We are living on a zombie planet that is both alive and dead, or in a death-spiral
Talks to Astronomer Royal Martin Rees about the future: what will it look like — and will there even be one?
could, by contagion, convert anything it encountered into a new form of matter, transforming the entire Earth into a hyperdense sphere about a hundred metres across.” I owe that particular vision to Professor Martin Rees, Astronomer Royal, and his new book, On the Future: Prospects for Humanity.
As he points out, he is not an astrologist and doesn’t have a crystal ball, but his book shrewdly weighs up our chances of survival. Which, as we all know, is zero, once the sun conks out. As Maynard Keynes once said: “In the long run we’re all dead.” There is an egalitarianism to catastrophe.
Maybe a rogue asteroid will smack into the planet but whether Bruce Willis is available to save us (as he did in Armageddon), it’s still not very likely.
The “blaze of glory” narrative is always appealing, butto Martin Rees’s way of thinking, it’s a “dangerous delusion”.
Likeor wise, the Stephen Hawking vision of everyone taking off into outer space: “Terraforming Mars is always going to be a lot harder than fixing our own climate. Nowhere in the solar system is half as congenial as the coldest place on this planet.”
“Just don’t mention the strangelets!” he said, when I went to speak to Rees in his rooms in Trinity College Cambridge, where Isaac Newton once studied and where Rees was Master not so long ago. The problem with strangelets is that once they worm their way in you end up talking about nothing else.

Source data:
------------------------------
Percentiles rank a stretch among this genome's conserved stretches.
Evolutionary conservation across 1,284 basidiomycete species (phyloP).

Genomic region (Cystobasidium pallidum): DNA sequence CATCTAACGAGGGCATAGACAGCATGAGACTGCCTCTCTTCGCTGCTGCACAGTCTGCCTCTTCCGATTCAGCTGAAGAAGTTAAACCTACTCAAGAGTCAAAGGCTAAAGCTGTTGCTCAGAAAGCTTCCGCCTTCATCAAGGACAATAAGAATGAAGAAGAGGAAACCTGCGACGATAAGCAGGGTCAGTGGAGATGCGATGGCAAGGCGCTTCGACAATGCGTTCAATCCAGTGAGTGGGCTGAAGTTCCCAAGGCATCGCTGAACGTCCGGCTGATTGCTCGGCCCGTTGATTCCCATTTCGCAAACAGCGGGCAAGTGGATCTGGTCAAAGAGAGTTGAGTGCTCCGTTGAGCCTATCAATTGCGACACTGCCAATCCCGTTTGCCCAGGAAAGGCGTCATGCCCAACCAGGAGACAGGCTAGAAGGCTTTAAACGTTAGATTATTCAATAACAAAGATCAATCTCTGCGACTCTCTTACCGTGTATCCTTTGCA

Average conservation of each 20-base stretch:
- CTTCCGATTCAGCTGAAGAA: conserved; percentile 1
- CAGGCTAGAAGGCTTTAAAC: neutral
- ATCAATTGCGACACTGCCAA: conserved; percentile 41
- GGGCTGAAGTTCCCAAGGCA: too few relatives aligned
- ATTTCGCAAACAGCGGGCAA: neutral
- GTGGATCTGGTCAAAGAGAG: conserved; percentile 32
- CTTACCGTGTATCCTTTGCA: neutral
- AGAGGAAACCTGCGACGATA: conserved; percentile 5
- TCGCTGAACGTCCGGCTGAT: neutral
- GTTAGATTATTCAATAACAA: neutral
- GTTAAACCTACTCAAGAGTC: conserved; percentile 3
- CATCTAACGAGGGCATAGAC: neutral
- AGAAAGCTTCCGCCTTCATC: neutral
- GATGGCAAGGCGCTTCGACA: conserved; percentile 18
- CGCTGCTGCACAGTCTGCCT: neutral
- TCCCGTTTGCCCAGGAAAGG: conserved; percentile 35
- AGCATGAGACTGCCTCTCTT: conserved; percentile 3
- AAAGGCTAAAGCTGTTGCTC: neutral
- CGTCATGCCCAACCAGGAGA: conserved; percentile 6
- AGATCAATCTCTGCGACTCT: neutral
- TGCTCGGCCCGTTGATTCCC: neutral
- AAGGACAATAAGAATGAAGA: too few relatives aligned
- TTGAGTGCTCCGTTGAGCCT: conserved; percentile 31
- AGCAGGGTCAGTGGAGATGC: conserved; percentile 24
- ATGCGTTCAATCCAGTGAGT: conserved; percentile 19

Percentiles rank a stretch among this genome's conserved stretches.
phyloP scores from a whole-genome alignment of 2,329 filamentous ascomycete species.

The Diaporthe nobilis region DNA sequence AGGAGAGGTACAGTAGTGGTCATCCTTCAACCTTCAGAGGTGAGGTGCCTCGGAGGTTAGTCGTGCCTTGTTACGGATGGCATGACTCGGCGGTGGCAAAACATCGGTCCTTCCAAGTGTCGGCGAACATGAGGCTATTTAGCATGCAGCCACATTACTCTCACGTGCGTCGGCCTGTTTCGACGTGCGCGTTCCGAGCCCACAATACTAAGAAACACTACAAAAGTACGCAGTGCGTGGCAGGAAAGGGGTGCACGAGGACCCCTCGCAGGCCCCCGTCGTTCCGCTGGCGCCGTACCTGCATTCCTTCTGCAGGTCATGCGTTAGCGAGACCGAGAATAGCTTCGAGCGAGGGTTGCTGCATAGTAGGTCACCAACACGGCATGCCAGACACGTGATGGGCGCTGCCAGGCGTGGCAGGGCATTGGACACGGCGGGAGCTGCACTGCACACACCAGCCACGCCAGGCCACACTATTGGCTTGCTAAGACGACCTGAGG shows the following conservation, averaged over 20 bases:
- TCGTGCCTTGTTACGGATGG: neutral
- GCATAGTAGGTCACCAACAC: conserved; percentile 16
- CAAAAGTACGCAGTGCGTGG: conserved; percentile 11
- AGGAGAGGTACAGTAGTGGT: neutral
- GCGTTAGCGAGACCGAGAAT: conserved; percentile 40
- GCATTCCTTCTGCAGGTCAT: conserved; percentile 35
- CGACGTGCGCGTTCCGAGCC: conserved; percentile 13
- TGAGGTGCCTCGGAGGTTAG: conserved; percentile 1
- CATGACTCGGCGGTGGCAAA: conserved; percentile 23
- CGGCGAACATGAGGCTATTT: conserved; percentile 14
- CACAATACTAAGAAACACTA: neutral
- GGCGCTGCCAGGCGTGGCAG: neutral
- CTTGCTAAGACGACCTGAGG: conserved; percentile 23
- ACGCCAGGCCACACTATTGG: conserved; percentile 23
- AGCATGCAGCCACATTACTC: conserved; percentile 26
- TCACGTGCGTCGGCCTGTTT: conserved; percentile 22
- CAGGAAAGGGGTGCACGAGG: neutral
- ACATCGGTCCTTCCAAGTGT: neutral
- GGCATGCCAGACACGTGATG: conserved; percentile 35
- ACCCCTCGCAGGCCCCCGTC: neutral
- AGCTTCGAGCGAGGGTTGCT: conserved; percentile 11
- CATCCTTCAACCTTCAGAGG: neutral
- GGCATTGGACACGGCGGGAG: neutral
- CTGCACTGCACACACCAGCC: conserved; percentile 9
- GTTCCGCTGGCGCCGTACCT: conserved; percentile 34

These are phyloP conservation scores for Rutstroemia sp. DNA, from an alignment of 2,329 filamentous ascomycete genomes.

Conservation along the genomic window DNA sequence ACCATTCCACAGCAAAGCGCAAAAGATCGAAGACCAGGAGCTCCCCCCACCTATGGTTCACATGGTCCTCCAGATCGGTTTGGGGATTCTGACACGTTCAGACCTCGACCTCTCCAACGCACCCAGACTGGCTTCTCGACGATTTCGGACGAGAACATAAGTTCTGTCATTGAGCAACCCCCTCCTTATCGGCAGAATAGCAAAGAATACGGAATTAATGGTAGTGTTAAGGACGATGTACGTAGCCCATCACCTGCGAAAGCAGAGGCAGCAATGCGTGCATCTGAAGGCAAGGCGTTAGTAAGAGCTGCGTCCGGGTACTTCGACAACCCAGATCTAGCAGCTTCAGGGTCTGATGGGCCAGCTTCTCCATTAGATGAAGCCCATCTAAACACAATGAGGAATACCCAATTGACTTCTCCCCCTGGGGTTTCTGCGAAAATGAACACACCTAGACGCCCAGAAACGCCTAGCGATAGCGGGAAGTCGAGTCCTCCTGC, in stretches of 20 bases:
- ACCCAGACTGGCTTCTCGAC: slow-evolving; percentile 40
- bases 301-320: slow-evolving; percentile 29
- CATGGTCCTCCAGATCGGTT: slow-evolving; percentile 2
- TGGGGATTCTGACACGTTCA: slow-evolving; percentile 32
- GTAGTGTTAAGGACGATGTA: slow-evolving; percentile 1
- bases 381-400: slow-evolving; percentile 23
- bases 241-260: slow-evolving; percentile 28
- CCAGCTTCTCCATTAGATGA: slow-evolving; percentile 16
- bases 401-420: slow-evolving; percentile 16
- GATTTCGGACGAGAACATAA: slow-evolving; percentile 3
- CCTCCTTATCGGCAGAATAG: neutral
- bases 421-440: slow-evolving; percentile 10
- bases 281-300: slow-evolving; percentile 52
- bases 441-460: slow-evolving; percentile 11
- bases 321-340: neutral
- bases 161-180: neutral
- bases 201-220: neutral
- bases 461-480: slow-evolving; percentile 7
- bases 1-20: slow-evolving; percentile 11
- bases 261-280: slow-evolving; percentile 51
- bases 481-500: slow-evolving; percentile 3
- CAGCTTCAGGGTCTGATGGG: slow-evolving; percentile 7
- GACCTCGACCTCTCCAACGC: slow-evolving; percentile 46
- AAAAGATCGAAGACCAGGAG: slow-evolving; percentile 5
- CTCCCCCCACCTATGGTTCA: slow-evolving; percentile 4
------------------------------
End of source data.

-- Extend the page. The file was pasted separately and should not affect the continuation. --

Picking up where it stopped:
Sporting a great mane of silver hair, Rees is willing to give an opinion on anything under (or, indeed, over) the sun. He is pro-euthanasia, but says he wouldn’t mind immortality just so long as he can remain on Earth and not have to float off into some celestial holiday camp where you lie around the pool all day. “Suppose you were a Roman who was still alive today — you wouldn’t be bored.”
It has to be admitted that the future is not what it used to be. Back in the day, everyone was going to have a personal jet-pack à la James Bond. And if we weren’t flying through the air then we’d be living in vast cities under the ocean. Or maybe on artificial satellites orbiting the Earth. It was a naive form of technological optimism. Everything is going to get better. And maybe we’ll learn to behave better too.
We’ve always had the Frankenstein anxiety, on the other hand. Even setting aside actual nuclear weapons — and the realistic potential for techno-annihilation — we suspect that everything we invent is going to kill us. Socrates was dubious about this new-fangled technology called “writing”. We probably feel somewhat similar about the internet. Hal, dead? Both alive and dead, comes the paradoxical answer. In the same way our futures are now “superposed” and simultaneous. We are living on a zombie planet that is both alive and, increasingly, dead, or at least in a death-spiral.
We now have parallel universes in which some select parts of the population live in pampered bubbles cut off from reality while everybody else is